Ethics declarations

Ethics approval and consent to participate

Not applicable for that section.

Consent for publication

Not applicable for that section.

Competing interests

The authors declare that they have no competing interests.

Additional information

Publisher’s Note

Springer Nature remains neutral with regard to jurisdictional claims in published maps and institutional affiliations.

Rights and permissions

Open Access This article is distributed under the terms of the Creative Commons Attribution 4.0 International License (http://creativecommons.org/licenses/by/4.0/), which permits unrestricted use, distribution, and reproduction in any medium, provided you give appropriate credit to the original author(s) and the source, provide a link to the Creative Commons license, and indicate if changes were made.

Reprints and Permissions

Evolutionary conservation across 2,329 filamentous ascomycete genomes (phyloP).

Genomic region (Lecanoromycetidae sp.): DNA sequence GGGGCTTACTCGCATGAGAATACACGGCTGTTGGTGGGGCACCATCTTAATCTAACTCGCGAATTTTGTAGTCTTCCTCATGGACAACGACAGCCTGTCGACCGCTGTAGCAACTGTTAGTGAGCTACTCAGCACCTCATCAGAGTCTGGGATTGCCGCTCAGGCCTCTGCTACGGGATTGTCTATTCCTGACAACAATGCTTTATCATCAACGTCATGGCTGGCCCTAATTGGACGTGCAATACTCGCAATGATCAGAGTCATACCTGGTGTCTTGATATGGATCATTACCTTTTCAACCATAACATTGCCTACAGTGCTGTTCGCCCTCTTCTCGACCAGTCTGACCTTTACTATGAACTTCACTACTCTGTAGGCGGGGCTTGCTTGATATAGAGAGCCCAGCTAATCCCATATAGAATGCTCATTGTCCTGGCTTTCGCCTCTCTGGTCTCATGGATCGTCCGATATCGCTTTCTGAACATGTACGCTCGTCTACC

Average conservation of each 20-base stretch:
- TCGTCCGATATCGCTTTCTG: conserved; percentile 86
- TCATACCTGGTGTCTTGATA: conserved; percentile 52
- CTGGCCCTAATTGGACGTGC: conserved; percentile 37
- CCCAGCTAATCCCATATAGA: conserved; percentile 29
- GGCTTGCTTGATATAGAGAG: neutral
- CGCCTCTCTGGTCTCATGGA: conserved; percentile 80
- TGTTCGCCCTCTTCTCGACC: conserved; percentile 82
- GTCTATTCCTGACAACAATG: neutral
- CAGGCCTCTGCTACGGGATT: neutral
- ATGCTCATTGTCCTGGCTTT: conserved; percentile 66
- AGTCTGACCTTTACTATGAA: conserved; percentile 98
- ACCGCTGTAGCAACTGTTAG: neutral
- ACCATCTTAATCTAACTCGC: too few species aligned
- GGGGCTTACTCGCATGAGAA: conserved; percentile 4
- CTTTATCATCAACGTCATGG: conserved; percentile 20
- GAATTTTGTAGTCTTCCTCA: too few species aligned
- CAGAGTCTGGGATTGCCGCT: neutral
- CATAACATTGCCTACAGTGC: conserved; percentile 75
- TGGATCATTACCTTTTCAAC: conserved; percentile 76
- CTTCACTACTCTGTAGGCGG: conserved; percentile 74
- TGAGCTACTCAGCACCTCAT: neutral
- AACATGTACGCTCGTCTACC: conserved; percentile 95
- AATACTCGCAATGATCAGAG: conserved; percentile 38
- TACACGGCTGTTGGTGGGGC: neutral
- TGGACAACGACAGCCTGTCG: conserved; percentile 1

About this article

Verify currency and authenticity via CrossMark

Cite this article

Lotfy, H.M., El-Hanboushy, S., Fayez, Y.M. et al. Spectral analysis of overlapped absorption bands of binary mixtures—an application on combination of pseudoephedrine sulphate and loratadine mixture. Futur J Pharm Sci 5, 3 (2019). https://doi.org/10.1186/s43094-019-0003-z

Download citation

  • Received:

  • Accepted:

  • Published:

  • DOI: https://doi.org/10.1186/s43094-019-0003-z

Keywords

  • Absorbance correction
  • Constant multiplication
  • Dual-wavelength
  • Induced amplitude modulation method
  • Induced dual-wavelength
  • Loratadine
  • Pseudoephedrine sulphate
  • Ratio difference